( Courtesy Florida Specialty Crop Foundation )

Don’t call Ross Williams’ peaches tree-ripened.

“Our fruit is harvested at the peak of maturity, not tree-ripened, so that it’s able to ripen on the shelf and maximize the flavor, the key to delivering the best eating experience,” said Williams, director of packing operations and food safety at Ridge Spring, S.C.-based Titan Farms, which grows peaches in Florida as well. 

“There’s a very fine line between harvesting mature and harvesting after ripe.”

Peaches are a well-known crop in the Carolinas and Georgia, but Florida has been getting into the game the past several years with this kind of careful marketing of its more modest crop of snacking-sized peaches.

Titan grows 360 acres of UF Sun, UF Best, UF Gem and Tropic Beauty peaches in Fort Pierce and Alturas, Fla., in partnership with Adrian Morales of Riverside Citrus Harvesting. 

University of Florida’s breeding program focuses on developing low-chill peaches with non-melting flesh that perform well in the state’s subtropical climate.

More consumer education is still necessary on how to pick a peach at the supermarket, how store it and for how long, Williams said. But even before satisfying consumers, these peach growers, packers and marketers are tweaking their tech to suit retailer’s requests.

A longtime veteran of growing this stone fruit, Titan uses several technologies to track and target the best maturation point for harvesting so that the fruit is at prime stage for retailers, Williams said — for shelf life, yes, but for optimal flavor, first and foremost. 

“We’re developing more interest because of that,” Williams said.

Historically, Florida peaches have been a harder sell to retailers, who typically opt for larger sizes. But besides great flavor, one of the biggest selling points for Florida peaches is that they’re the season’s first domestic peach available. 

“When a consumer gets the chance to taste them, they will be able to see for themselves how sweet, juicy, and delicious Florida peaches are,” said Melissa Hunt, marketing representative for the Florida Department of Agriculture and Consumer Services.


This season’s Florida harvest may be a week or so late due to cooler weather, but it’s not too far off the mark, said Sonia Tighe, executive director of the Florida Specialty Crop Foundation.
Typical harvest season for Florida peaches runs mid-March through mid-May. South Carolina’s peach season usually runs from May to September.

By having farms in Florida, Titan can offer its customers U.S.-grown peaches for a longer portion of the year.

Although Titan’s Florida growing acreage has remained the same as previous years, Williams expects those groves to produce a 20% to 30% better crop on the tree than in 2019, because pollination went well.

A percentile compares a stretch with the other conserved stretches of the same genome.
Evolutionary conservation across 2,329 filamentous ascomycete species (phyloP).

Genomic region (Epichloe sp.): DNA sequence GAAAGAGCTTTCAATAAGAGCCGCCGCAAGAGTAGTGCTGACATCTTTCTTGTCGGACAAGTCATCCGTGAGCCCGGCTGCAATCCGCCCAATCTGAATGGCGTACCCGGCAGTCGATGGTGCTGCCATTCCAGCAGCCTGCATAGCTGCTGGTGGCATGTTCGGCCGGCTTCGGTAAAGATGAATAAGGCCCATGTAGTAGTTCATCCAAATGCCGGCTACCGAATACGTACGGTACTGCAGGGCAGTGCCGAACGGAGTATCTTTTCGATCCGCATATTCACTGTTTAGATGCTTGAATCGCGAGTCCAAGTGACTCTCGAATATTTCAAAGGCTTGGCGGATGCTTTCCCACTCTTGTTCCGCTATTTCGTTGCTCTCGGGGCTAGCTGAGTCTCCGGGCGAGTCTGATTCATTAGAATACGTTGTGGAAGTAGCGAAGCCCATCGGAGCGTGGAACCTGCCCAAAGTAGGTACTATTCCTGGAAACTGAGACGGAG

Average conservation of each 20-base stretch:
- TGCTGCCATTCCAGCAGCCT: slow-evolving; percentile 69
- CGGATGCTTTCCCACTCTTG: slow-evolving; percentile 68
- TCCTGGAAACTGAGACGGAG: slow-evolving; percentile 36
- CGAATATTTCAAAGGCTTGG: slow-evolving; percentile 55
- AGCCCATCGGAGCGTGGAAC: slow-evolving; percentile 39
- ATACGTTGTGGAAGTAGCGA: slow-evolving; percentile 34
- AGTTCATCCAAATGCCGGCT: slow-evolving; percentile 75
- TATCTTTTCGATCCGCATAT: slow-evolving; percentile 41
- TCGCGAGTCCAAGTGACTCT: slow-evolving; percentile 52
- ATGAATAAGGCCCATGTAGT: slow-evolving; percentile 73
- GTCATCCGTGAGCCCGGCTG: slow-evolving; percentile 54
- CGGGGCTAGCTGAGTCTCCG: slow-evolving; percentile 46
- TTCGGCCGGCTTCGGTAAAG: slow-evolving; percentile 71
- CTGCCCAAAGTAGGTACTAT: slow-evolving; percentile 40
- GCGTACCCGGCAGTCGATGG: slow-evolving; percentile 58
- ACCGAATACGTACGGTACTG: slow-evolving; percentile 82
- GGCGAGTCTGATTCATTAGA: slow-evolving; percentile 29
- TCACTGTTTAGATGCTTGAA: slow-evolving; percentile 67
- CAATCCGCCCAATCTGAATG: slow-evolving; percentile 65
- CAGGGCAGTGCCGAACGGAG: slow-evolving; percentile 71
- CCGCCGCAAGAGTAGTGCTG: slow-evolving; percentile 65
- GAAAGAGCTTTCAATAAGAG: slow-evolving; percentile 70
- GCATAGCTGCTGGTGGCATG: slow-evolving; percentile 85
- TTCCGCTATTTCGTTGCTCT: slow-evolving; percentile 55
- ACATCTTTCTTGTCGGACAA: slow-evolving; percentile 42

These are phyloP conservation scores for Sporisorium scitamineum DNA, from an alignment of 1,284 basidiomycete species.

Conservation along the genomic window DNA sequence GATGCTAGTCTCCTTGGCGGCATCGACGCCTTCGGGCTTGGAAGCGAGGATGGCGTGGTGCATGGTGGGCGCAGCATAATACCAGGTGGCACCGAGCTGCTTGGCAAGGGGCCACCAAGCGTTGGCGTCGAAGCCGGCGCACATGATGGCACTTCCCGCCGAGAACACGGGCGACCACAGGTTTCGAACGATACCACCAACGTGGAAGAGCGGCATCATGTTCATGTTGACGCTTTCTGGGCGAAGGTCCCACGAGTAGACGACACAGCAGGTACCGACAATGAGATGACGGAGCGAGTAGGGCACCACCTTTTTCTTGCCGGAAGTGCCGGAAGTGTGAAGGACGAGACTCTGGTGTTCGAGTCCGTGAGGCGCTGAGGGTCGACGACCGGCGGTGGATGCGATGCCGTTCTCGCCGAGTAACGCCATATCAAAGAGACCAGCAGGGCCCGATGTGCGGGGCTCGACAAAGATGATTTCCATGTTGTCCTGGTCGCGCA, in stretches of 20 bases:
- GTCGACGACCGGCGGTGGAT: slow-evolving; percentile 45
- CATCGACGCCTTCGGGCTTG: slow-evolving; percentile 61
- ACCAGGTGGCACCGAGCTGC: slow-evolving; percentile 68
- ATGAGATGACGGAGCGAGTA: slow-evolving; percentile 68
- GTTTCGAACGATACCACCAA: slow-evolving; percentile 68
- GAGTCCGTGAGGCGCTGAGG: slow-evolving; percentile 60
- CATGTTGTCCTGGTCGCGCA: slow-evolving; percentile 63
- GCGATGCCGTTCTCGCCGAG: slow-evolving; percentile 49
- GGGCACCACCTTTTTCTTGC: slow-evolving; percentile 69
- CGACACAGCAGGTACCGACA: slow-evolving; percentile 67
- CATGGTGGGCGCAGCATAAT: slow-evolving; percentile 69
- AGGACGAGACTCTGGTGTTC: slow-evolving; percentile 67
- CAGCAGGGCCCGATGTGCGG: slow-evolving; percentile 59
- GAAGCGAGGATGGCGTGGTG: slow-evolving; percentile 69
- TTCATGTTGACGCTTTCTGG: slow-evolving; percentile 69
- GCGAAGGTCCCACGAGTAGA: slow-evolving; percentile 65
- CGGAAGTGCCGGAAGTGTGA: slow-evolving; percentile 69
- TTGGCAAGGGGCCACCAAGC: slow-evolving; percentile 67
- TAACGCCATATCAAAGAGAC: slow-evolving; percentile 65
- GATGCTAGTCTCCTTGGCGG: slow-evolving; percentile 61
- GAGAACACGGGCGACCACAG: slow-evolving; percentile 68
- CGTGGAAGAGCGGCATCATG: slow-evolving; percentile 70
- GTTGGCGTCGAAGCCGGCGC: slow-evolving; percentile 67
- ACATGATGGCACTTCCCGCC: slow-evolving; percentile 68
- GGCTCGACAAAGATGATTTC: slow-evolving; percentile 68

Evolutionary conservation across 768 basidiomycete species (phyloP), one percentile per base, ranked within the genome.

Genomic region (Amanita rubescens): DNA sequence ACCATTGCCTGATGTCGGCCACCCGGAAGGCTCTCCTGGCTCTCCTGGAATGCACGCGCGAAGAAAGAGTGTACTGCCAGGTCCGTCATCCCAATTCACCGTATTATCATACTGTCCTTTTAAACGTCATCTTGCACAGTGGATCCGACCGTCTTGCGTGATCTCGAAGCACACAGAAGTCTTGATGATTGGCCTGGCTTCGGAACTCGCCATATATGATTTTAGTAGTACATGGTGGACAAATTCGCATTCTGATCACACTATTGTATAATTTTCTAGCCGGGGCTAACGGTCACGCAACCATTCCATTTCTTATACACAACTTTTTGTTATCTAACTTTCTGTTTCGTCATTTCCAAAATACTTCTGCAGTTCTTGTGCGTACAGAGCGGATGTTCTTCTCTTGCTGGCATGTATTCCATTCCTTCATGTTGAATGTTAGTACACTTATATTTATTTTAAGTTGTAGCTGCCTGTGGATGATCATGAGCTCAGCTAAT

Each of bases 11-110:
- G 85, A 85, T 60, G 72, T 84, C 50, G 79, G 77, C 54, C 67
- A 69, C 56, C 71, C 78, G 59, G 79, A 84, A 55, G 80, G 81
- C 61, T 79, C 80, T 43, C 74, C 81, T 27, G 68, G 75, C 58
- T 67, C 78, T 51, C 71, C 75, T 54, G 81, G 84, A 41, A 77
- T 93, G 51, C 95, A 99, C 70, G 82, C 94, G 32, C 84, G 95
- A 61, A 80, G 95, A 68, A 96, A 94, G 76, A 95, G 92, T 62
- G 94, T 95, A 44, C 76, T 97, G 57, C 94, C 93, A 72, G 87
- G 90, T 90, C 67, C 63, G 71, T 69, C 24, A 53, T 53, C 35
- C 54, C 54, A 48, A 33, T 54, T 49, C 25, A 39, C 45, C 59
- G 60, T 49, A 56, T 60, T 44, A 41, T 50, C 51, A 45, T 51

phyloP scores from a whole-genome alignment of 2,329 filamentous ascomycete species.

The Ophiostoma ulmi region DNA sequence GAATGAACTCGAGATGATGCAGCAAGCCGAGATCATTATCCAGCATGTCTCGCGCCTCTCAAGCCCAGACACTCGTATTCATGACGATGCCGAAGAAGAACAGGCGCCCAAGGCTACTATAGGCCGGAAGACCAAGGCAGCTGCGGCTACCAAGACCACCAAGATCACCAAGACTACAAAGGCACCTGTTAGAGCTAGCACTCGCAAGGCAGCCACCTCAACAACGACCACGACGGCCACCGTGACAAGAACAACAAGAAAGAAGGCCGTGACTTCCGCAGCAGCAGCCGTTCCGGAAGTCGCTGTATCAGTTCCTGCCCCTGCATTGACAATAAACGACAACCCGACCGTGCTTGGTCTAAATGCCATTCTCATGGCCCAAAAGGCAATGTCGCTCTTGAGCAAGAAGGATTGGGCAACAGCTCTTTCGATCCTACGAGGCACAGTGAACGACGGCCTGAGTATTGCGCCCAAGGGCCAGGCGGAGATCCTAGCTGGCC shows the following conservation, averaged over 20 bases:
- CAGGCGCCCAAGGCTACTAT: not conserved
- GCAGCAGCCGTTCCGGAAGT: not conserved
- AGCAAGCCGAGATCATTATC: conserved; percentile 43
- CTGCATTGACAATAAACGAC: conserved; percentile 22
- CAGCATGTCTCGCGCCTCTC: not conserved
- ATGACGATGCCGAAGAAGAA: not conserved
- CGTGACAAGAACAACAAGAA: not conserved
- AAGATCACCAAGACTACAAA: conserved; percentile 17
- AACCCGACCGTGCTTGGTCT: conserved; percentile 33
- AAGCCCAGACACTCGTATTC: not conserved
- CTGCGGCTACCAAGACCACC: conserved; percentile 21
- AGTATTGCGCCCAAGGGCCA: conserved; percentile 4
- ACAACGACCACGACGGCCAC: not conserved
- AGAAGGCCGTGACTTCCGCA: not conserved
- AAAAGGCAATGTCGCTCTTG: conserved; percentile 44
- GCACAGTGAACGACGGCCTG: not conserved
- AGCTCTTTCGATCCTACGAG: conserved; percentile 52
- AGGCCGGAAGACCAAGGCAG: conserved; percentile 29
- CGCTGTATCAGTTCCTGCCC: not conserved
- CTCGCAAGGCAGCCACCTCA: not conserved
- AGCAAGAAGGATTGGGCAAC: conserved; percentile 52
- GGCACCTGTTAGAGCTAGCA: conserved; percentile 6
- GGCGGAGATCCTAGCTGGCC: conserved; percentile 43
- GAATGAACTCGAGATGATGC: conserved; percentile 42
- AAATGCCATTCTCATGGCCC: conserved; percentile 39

“Temperature and rainfall are the two biggest impacts of pollination, and the temps were right on the spot for pollination for us,” Williams said.

Florida Classic Growers, a grower-shipper based in Dundee, Fla., will also start its peach marketing season the last week of March and will run until mid-May with a similar volume as last year. 

New for this season, Florida Classic Growers will offer more white-flesh peaches, which were introduced in 2019 in limited quantities.

“It is a very sweet peach and has a delicious flavor,” said Al Finch, president of Florida Classic Growers.

Florida Classic Growers sells its peaches to retailers, as well as wholesalers and foodservice groups throughout the Eastern U.S., shipping as far north as Canada and as far west as Kansas City.

Ridge Island Groves, a family farm helmed by Archie Ritch in Haines City, Fla., offers its peaches by direct shipping nationwide, except California, Alaska and Hawaii. There’s also a U-pick, a store and tours.


Now in its 11th season of marketing Florida peaches, Florida Classic Growers offers an 8-pound, single layer tray, a 20-pound volume-fill pack box and a 2-pound peach pouch that launched last season and will continue in 2020.

“One of the nice things about the 2-pound peach pouch is that it gives retailers more options. They can offer their customers loose and a bag,” Finch said.

Like it is for other kinds of fresh produce, demand is kicking up for peaches packed in bags, totes, clamshells, “something that’s easy grab and go, that you can pick it up and take it straight to the counter, instead of having to pick out each and every fruit,” Williams said.

Titan packs its peaches in 2-pound pouches, 8-pound, single layer trays, tote bags and also clamshells.

“We’re trying to cater to two different types of consumer: those who like to touch their peaches found loose in bulk peaches and those who want the value-added packaged peaches,” Williams said. 

Some forms of plastics are more sustainable than some corrugated cardboard packaging, he said.

“But we’re working on some designs for our South Carolina peaches to make sure it’s economically feasible and in a more sustainable way,” Williams said. 

“Any of our packages we work on for our South Carolina crop, we’d like to eventually do for our Florida crop.” 

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